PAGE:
Albania, on behalf of Central and Eastern Europe, highlighted the need to strengthen the technical capacity of existing UNCCD institutions, and to support national ministries in charge of combating desertification as national budgets are the major source of resources for implementation. Uganda, for the African Group, said that the IIWG should maintain its focus on supporting national-level implementation of the Convention and on addressing peoples suffering. The US highlighted the need to encourage the CST and its associated bodies to provide relevant and user friendly scientific work.
Many participants highlighted that fostering in-depth discussions within all regions and making the process participatory in the coming months is crucial for the adoption of the strategy at COP 8.
On Wednesday afternoon, 21 March, Chair Moore convened the closing plenary. The rapporteur introduced the draft report of CRIC 5 (ICCD/CRIC(5)/L.1), and Chair Moore noted that the conclusions and recommendations reflected suggestions made in plenary during the week and did not represent a negotiated text but a compilation of parties proposals. Following some minor editorial amendments, the report was adopted.
Bruno Dettori, Senator and Vice Minister of Environment, Italy, welcomed the results of CRIC 5, urging country parties to make the fight against desertification a top priority in their political agendas. Romina Picolotti, Secretary of Environment and Sustainable Development, Argentina, reiterated her countrys commitment to fighting desertification. Executive Secretary Diallo highlighted the positive outcomes of the meeting, saying that much progress has been made in UNCCD implementation. Leopoldo Rojo Serrano, Spain, announced that COP 8 will be hosted in Madrid, Spain, from 3-14 September 2007.
Representatives from all regional groups thanked the host country and commended the UNCCD Secretariat and Chair Moore for their work at CRIC 5. Chair Moore thanked participants and closed the session at 4:37 pm.
A BRIEF ANALYSIS OF CRIC 5
When the CRIC was established by COP 5 in 2001, its specific mandate was to regularly review the Conventions implementation in light of experience gained and to facilitate the exchange of information on measures adopted by Parties. Just how to accomplish this has been a bit of a struggle as the CRIC has experimented with various formats and approaches during its first four meetings. This challenge also faced CRIC 5, which was characterized by an amiable and fruitful discussion on a number of issues relevant to the fight against desertification. Nevertheless, some felt it did not achieve an in-depth analysis of Parties implementation of the Convention. This analysis will focus on some aspects of the challenges facing both the CRIC and the Convention, through the CRICs format, NAP implementation review, intersessional working groups and work towards resource mobilization and synergies with other conventions.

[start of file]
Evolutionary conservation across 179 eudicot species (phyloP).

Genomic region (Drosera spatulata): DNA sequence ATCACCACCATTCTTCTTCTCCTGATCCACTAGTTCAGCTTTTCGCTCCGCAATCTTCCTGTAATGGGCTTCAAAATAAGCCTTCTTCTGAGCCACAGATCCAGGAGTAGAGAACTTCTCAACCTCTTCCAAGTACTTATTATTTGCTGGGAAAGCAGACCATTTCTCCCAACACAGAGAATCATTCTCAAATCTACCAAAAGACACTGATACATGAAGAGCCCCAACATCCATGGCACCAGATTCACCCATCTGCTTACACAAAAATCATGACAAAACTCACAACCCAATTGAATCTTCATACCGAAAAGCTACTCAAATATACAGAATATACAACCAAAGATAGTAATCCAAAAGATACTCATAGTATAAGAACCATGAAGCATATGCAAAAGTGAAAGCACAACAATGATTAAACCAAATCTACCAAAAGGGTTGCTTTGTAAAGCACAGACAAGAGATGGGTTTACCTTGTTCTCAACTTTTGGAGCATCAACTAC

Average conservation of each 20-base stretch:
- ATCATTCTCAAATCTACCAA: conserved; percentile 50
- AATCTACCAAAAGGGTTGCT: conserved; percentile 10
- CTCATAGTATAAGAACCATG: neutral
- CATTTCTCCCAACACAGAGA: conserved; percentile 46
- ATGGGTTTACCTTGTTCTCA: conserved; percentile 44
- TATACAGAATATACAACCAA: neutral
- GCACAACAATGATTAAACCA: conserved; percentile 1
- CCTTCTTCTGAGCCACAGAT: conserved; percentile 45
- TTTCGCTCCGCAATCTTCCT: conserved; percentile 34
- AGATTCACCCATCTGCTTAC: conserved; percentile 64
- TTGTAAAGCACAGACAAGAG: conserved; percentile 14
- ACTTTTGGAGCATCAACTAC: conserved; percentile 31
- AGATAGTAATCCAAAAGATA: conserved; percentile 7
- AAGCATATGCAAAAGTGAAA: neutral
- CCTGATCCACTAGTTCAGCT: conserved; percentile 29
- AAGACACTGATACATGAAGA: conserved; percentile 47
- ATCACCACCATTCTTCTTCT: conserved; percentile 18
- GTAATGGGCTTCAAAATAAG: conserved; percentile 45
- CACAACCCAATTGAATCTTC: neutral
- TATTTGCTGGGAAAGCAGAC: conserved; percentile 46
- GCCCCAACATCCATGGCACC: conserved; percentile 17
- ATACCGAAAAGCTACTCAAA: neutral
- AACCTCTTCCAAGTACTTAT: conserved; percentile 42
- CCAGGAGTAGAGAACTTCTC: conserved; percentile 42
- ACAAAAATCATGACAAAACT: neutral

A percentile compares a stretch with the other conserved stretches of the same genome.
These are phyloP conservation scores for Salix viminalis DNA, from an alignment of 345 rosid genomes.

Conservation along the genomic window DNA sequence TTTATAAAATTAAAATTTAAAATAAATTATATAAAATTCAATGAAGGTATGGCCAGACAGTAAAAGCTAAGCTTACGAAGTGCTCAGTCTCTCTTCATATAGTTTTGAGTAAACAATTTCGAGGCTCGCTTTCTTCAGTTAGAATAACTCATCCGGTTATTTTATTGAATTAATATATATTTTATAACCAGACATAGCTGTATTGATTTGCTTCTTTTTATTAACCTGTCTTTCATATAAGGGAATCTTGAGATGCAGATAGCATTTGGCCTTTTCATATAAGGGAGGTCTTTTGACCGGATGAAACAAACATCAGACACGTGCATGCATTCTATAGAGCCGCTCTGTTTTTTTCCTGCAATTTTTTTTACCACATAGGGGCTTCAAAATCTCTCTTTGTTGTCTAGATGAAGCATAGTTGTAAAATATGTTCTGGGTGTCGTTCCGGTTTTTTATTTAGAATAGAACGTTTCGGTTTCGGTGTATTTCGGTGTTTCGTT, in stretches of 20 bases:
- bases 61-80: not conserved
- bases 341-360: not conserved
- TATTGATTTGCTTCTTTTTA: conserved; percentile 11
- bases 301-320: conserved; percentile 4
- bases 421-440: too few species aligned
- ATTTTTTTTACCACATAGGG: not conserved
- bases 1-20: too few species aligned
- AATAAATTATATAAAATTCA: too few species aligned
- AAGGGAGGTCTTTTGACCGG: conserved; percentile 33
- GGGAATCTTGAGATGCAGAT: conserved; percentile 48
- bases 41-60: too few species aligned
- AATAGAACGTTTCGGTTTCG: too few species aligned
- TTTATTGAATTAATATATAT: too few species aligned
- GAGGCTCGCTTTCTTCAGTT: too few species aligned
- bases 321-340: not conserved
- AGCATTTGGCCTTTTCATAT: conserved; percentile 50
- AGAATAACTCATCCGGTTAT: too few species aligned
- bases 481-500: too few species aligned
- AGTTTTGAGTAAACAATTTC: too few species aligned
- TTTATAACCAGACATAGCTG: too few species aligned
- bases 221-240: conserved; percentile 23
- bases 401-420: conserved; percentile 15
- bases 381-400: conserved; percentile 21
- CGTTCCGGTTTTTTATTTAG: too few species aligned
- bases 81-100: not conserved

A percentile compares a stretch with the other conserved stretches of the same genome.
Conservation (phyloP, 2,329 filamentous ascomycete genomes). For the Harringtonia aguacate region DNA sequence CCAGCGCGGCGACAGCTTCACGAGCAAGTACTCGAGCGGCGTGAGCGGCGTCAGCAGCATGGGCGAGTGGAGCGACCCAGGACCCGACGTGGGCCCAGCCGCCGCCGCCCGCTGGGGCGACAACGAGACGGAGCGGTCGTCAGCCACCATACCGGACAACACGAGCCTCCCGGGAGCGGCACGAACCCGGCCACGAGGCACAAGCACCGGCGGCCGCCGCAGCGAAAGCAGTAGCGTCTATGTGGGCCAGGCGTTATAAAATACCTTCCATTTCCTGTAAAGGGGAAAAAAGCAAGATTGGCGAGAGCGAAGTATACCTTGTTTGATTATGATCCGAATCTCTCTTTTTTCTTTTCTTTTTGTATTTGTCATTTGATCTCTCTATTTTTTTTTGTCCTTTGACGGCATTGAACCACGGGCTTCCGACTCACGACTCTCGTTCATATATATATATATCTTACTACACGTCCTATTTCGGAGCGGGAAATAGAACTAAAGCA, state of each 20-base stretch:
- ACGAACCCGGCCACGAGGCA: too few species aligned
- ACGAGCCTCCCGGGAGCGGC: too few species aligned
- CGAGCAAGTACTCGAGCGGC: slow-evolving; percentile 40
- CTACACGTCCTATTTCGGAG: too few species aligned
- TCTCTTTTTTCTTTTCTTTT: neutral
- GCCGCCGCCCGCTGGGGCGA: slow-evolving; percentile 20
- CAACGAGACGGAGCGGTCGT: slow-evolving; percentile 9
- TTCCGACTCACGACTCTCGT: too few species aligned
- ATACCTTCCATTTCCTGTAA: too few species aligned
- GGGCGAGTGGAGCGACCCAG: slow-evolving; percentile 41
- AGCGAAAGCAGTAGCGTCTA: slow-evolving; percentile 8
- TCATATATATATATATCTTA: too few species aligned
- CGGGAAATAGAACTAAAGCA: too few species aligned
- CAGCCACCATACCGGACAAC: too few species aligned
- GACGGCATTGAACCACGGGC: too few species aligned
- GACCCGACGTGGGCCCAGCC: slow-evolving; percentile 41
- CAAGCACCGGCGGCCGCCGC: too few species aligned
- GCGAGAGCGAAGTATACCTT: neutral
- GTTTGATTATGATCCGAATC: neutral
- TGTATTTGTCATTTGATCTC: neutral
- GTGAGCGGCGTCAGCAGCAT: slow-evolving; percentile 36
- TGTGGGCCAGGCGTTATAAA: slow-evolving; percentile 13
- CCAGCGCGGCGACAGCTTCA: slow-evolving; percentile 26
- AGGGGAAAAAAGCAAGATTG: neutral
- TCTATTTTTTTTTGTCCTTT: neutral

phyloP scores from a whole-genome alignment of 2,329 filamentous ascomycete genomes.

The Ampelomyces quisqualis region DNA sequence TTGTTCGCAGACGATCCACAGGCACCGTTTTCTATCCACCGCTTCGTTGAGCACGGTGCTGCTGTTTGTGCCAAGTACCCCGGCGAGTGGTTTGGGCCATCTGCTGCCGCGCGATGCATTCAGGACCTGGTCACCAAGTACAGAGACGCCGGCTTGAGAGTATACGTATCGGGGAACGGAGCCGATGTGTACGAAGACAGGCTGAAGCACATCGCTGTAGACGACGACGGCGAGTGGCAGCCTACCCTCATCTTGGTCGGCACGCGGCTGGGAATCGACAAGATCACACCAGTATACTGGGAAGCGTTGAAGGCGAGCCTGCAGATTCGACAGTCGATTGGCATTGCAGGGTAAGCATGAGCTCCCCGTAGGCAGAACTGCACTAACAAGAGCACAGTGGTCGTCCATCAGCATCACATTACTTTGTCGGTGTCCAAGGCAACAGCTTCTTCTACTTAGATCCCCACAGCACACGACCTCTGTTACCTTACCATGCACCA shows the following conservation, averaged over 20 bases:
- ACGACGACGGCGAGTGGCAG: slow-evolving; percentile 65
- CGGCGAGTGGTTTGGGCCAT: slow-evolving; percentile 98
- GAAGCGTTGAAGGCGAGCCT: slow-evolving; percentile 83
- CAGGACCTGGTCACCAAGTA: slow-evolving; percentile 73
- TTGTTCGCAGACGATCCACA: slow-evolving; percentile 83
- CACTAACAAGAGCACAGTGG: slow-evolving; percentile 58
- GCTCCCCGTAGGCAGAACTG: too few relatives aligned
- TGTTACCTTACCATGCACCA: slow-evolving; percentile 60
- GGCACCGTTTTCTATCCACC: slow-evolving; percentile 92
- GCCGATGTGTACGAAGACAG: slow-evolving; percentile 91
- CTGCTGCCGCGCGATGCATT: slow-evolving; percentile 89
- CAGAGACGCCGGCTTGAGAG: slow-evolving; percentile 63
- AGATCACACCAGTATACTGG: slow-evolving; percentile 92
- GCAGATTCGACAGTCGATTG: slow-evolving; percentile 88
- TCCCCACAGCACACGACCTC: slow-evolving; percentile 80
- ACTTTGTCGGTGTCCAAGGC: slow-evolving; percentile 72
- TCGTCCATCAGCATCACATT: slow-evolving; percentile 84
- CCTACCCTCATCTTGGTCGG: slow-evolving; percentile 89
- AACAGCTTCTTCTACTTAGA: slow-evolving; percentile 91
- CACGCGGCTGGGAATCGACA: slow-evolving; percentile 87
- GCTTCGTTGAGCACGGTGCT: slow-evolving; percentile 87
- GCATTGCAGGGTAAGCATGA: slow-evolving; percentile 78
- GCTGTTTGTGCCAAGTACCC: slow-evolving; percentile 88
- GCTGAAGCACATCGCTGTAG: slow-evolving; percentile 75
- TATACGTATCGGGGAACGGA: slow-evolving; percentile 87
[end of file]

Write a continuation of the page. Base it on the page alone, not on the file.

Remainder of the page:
A QUESTION OF FORMAT
Participants warmly commended the new format of CRIC 5, noting that it allowed the CRIC to fulfill its role as a forum for information exchange among parties. The meetings organization as a succession of panels on a range of topics gave the plenary an academic atmosphere filled with motivating question-and-answer sessions, and provided ample opportunity to showcase best practices. Many participants pleasantly noted that they had rarely had time for such an exchange during the previous CRIC sessions and that the panel sessions also kept politically-contentious matters largely at a distance, thus enhancing the discussions.
However, a few seasoned delegates noted that, alongside information-sharing, CRIC has another major task to review UNCCD implementation by parties and questioned whether the panels, which focused on individual examples of parties successes and challenges had diverted attention away from this broader core responsibility. For example, the review of the national reports was not specifically addressed by any of the panels, a fact that was lamented by those who recognized the significant time, effort and resources that many countries put into preparing those reports.
FROM ASSESSMENT TO ACTION?
Despite familiar calls from the Executive Secretary and others to move from assessment to action, the meeting revealed little evidence of on-the-ground progress to combat desertification at a significant level. Many parties did portray progress made at the regulatory or project levels, especially through activities such awareness raising, assessing land degradation, setting up early warning systems, and capacity building through workshops and training courses. Despite this progress, however, statements by affected parties made clear that action to prevent and control desertification on the ground is still limited, and small-scale projects are not able to address increasing land degradation and desertification, especially in developing countries.